Residential Aged Care Assessments: What to Expect in 2021

The Aged Care Quality and Safety Commission (ACQSC) recently released its Sector Performance Report for the period July to September 2020.

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Weekly Wrap: 12 January 2021

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Weekly Wrap: 12 January 2021

Aged care news highlights from the week ending 12 December 2021, aggregated by CompliSpace.

The information in the Weekly Wrap is aggregated from other news sources to provide you with news that is relevant to the aged care sector across Australia and worldwide. Each paragraph is a summary of the subject matter covered in the particular news article. The information does not necessarily reflect the views of CompliSpace.


Coronavirus / COVID-19 News

Queensland update to Directions to Aged Care Providers

(Note: this excerpt is from the Department of Health newsletter. We cannot provide a link to the full version of this story until the Department of Health uploads it to their website.)

According to The Department of Health, the Queensland Government has updated their advice to aged care providers in Queensland (Aged Care Direction No. 18) while contract tracers work to ensure the UK strain of COVID-19 is not circulating in the community.

From 6pm Friday 8 January 2021, the additional restrictions in Part 3 of the Aged Care Direction apply to all residential aged care facilities in specific Local Government Areas (LGA)s. A list of restricted LGAs is available on the Queensland Health website. These restrictions include:

  • Visitors are not permitted.
  • Only specific individuals identified in the direction may enter a Residential Aged Care Facility (RACF).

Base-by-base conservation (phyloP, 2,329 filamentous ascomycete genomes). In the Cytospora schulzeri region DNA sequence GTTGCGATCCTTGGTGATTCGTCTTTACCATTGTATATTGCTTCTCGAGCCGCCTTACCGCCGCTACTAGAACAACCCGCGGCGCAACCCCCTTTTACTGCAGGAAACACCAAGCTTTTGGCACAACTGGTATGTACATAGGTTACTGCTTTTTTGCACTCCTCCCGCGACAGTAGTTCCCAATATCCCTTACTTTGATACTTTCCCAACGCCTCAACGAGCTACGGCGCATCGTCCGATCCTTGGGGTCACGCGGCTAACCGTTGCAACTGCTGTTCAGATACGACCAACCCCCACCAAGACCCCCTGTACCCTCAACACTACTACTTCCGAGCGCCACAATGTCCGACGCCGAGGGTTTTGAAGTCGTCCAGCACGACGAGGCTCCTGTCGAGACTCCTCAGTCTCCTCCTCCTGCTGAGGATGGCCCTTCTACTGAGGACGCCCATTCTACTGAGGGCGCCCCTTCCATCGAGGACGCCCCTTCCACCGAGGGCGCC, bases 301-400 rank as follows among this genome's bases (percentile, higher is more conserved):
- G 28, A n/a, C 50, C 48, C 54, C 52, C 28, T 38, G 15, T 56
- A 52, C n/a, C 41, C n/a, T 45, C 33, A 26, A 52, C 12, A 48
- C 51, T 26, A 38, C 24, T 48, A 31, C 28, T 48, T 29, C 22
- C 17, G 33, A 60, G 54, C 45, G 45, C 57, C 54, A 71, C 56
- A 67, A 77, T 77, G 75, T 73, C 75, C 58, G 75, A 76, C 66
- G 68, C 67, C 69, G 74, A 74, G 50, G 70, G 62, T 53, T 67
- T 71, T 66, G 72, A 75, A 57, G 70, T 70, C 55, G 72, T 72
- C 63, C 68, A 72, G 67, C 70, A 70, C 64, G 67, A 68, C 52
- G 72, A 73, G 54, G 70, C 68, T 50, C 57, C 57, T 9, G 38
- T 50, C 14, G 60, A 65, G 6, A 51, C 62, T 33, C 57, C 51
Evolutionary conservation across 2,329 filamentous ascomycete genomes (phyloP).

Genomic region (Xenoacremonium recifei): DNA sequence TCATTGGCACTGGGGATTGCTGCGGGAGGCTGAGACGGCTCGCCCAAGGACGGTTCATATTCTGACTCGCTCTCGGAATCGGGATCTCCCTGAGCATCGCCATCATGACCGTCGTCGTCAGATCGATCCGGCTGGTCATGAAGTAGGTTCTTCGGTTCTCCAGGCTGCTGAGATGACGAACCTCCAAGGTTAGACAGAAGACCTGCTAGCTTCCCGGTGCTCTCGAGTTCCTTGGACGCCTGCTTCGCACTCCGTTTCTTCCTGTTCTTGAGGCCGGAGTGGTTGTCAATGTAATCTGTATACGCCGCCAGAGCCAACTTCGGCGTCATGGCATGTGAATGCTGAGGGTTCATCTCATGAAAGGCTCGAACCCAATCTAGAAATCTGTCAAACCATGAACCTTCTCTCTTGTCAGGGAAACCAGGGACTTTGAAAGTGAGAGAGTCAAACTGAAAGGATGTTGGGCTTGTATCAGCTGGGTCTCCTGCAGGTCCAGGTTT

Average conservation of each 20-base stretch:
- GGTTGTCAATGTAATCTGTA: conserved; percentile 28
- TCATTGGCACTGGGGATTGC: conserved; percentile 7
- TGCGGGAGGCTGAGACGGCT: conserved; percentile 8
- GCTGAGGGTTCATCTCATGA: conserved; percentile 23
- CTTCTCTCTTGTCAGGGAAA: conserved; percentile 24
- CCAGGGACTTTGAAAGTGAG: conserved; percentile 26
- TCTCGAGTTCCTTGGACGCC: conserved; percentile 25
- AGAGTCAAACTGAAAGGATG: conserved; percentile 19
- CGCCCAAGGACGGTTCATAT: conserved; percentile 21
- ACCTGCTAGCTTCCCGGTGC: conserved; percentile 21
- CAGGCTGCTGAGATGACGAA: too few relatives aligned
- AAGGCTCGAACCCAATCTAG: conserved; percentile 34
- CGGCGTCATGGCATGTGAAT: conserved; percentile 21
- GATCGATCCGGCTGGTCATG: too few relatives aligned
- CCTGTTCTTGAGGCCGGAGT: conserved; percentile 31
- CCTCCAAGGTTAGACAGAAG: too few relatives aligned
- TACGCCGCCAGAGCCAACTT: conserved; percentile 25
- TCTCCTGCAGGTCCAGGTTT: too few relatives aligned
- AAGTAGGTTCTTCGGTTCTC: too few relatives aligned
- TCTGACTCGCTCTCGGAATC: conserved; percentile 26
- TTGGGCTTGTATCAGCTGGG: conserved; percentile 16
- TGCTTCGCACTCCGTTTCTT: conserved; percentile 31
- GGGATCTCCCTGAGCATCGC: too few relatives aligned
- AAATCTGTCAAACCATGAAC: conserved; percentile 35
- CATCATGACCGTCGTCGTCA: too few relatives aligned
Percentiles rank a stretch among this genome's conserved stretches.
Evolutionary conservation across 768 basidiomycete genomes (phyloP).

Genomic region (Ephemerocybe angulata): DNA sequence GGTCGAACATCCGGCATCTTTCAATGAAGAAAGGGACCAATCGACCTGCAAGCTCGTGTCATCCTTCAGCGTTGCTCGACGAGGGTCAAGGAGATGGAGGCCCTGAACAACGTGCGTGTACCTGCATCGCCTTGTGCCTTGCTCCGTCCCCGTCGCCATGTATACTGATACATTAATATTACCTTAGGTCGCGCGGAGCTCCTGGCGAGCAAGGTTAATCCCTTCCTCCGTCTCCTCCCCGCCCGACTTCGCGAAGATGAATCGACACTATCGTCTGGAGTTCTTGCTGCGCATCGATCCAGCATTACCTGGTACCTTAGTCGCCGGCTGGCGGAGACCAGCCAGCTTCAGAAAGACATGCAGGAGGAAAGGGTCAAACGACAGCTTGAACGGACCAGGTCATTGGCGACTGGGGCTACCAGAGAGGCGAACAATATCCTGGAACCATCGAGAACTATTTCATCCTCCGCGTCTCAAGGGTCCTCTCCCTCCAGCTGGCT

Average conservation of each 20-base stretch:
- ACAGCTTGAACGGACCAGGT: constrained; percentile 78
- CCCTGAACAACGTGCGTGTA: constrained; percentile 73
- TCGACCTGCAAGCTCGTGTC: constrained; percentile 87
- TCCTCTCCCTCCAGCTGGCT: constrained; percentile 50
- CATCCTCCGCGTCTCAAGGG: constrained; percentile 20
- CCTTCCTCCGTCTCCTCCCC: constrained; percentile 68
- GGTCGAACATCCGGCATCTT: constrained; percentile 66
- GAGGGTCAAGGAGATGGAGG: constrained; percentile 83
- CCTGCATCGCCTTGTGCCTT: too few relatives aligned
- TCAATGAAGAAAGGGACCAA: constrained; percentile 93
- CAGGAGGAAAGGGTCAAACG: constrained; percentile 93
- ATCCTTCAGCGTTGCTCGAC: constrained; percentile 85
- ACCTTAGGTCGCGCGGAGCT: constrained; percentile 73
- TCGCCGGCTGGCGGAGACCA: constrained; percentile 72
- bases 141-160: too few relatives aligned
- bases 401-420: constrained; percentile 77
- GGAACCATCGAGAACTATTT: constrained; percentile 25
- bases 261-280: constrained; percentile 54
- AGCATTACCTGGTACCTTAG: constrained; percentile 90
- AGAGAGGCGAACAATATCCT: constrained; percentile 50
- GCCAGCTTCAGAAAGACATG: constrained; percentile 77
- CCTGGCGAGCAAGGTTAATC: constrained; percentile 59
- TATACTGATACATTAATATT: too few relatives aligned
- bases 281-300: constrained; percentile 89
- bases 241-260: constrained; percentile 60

• Residents (excluding an end of life resident) must not be permitted to leave the RACF except:
    • To receive or access health care
    • To attend a funeral
    • In the case of an emergency or on any other compassionate grounds.
  • Any person (other than a resident) entering a restricted RACF must wear a single use surgical face mask.
  • Any person providing direct care to a resident in a restricted RACF must wear appropriate personal protective equipment in accordance with the Residential Aged Care Facility and Disability Accommodation PPE Guidance.

Aged care providers are asked to ensure they have a sufficient supply of PPE, to use their own supply of PPE first and to request extra supply as and when needed. If you urgently need PPE and cannot source it, please submit an online application. The application will need to be completed for your request to be considered. The Commonwealth is prioritising requests for PPE from the National Medical Stockpile to aged care services that are most in need.

The Aged Care Quality and Safety Commission (ACQSC) is in the process of contacting all facilities in the Greater Brisbane area to establish that services have put the necessary arrangements in place to keep consumers safe, and are ready to activate their outbreak management plans. All aged care providers are also encouraged to have their Workforce Management Plan in place and ready to be enacted if needed.

It is critical to stay up to date with advice and Directions on the QLD Health website and to check for these updates regularly.

Please note that aged care providers are reminded they need to urgently contact both their local PHU and the Commonwealth Department of Health at agedcareCOVIDcases@health.gov.au in response to a confirmed case of COVID-19 in a resident or staff member. A Commonwealth case manager will be assigned to you and a range of supports will be made available to help you manage the outbreak. The PHU will also advise and assist you with testing arrangements.

Further information and advice
The Queensland PHU contact number is 13 432 584 (13 HEALTH).

Please visit the Australian Government Department of Health website for information and resources to assist in preparing and managing a COVID-19 outbreak.

 

Single site arrangements for COVID-19 impacted areas in Victoria

(Note: this excerpt is from the Department of Health newsletter. We cannot provide a link to the full version of this story until the Department of Health uploads it to their website.)

According to The Department of Health, in response to the increased number of COVID-19 cases in Victoria, residential aged care providers located in high risk areas in Victoria will be able to receive support through the Support for Aged Care Workers in COVID-19 (SACWIC) grant. The SACWIC Grant Opportunity is designed to minimise the risk of infection to aged care workers, residents and other consumers of aged care services by providing grant funding to limit people working across multiple aged care facilities and to support single site workforce arrangements. The Grant Opportunity extends the current arrangements currently available to providers located in Northern Beaches, NSW.